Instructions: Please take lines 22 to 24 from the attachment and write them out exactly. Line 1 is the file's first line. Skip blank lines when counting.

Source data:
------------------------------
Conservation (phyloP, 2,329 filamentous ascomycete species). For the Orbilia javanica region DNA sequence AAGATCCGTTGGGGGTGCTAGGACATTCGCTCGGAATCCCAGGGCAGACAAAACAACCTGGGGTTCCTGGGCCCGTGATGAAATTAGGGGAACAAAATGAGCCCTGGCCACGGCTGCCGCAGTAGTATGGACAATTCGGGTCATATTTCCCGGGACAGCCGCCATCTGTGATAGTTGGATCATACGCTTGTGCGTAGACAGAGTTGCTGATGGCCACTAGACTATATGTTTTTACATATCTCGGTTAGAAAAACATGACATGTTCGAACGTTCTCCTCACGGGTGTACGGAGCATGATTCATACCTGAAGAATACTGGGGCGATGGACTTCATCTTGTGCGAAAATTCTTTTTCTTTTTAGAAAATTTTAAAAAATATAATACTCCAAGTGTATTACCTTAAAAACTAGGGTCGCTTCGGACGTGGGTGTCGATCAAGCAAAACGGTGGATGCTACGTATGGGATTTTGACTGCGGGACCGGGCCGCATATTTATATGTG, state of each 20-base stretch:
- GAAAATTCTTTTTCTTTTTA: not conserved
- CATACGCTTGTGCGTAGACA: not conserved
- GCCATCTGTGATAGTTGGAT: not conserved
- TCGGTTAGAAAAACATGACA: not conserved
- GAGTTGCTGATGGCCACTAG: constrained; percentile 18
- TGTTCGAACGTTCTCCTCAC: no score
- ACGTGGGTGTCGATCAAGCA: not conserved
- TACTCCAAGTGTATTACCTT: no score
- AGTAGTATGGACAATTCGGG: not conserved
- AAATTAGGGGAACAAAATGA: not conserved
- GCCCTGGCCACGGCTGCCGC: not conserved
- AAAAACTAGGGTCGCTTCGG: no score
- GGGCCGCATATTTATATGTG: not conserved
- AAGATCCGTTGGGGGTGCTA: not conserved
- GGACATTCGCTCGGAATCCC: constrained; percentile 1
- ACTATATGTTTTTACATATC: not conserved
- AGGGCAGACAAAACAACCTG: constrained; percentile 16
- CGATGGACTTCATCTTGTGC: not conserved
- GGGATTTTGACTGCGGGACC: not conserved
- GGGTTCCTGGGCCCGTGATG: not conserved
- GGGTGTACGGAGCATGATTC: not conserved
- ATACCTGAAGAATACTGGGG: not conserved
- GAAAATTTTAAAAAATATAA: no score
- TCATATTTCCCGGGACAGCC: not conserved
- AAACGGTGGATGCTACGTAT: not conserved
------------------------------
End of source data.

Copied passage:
- GGGTGTACGGAGCATGATTC: not conserved
- ATACCTGAAGAATACTGGGG: not conserved
- GAAAATTTTAAAAAATATAA: no score